Tight end Dallas Goedert may not enjoy the same weekly consistency in terms of volume, but expecting a jump in red zone production would be wise, given the context of both his skill set and likely role in the offense. Goedert will create several mismatch opportunities, so expect Hurts to look his way in the red zone on multiple occasions. The other tight ends should be non-factors, save for a random catch here and there.


Detroit Lions



Jared Goff (Sit), Nate Sudfeld (Sit)


Last year, Jared Goff might’ve actually been a fringe Start against the Eagles with a healthy complement of weapons. At best, the Eagles were league average on the defensive side of the ball. Over the last three games of the 2021 season, Philadelphia actually finished in the bottom five in yards allowed per game, and only the Lions themselves allowed more points during that span.

During the offseason, however, Eagles general manager Howie Roseman significantly upgraded each and every unit on the defensive side of the ball, and Philadelphia boasts a defense that’s almost as good as any other in the league, at least on paper. Goff is more accurate than most realize, but he doesn’t do much of anything exceptionally well. For fantasy purposes, his lack of rushing upside makes for a questionable start in 2QB and superflex leagues, and he absolutely belongs on the waiver wire in 12-team leagues that start only one signal caller.


Running Backs

D’Andre Swift (Start, RB1), Jamaal Williams (Sit), Craig Reynolds (Sit)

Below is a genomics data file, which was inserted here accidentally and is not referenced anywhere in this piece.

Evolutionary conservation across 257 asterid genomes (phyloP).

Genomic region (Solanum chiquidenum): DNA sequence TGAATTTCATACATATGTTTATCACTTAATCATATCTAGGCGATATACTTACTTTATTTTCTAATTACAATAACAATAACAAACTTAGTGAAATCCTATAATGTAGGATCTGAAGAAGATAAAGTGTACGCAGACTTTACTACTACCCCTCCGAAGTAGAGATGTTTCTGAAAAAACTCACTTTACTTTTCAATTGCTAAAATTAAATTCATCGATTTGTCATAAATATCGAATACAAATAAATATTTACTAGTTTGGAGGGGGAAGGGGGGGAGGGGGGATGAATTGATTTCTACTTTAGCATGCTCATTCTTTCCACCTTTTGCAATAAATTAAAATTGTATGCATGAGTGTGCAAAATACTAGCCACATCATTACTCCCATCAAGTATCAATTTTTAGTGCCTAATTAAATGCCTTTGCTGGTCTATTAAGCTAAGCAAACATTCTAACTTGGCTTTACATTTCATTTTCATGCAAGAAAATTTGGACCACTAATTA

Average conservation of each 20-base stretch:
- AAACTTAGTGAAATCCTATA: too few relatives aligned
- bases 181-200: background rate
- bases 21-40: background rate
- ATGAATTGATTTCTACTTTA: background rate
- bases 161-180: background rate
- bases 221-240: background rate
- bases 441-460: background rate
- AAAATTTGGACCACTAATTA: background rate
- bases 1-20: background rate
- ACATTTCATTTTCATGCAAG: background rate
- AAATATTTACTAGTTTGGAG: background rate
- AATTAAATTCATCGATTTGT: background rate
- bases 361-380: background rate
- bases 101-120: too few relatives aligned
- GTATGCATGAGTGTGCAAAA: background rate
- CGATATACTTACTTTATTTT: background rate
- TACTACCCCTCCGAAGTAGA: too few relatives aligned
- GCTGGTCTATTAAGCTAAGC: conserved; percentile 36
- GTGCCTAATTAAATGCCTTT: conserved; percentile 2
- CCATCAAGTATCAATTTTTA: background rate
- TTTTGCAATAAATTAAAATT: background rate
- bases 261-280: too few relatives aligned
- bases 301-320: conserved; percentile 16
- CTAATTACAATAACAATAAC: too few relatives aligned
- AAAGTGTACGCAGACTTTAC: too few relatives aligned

D’Andre Swift should benefit from another year under the tutelage of running back coach Duce Staley, the best in the business. Swift, an excellent receiver out of the backfield, should rack up fantasy points, even in negative game situations. Start him with confidence in all leagues. Jamaal Williams will spell Swift from time to time, and likely will be flex-worthy on occasion, but volume inconsistency should make most fantasy managers hesitant to start him. Craig Reynolds shouldn’t be rostered; he should continue to be a non-factor in lineup decisions going forward unless a tragedy befalls Swift or Williams.


Wide Receivers/Tight Ends

Amon-Ra St. Brown (Start, WR3), D.J. Chark (Sit), Josh Reynolds (Sit), Quintez Cephus (Sit), Kalif Raymond (Sit), T.J. Hockenson (Start)


Last year, when T.J. Hockenson and Swift went down with injuries, Amon-Ra St. Brown was peppered with targets in the last five games of the season, and boy did he answer the bell. While his target volume spiked during that span, those weren’t the first games in which the fourth-rounder out of USC showed up:


While St. Brown makes a great start, D.J. Chark‘s prospects are a bit more ambiguous. He offers boom-or-bust potential, but he’ll likely see a ton of Pro Bowl cornerback James Bradberry, one of several impressive new additions to the Eagles defense. Chark might make sense in larger leagues, but Josh Reynolds, Quintez Cephus, and Kalif Raymond shouldn’t be anywhere near fantasy lineups in Week 1. Hockenson, however, is a must-start. When the former Iowa Hawkeye suffered a season-ending injury in Week 12 of last season, he was trailing only Travis Kelce and Mark Andrews in targets and receptions by a tight end. Hockenson boasts clear top 5 upside at the tight end position, making him a fine weekly start.

5 responses to “Sit/Start Week 1: Reviewing All Fantasy Relevant Players In Every Single Game”

  1. Tracey says:

    Great format! I’ll be looking at your site all year if this is the standard. Thanks

  2. Gustavo says:

    Excellent job! Thanks for the info !!!

  3. Anthony says:

    This is great info, love the format. Will definitely be looking for more.

  4. Mark Borezo says:

    Me likey the list !!! Bestest start/sit list this side of the Mississippi buster !

  5. CB says:

    Thank you for this! I look forward to reading this every week!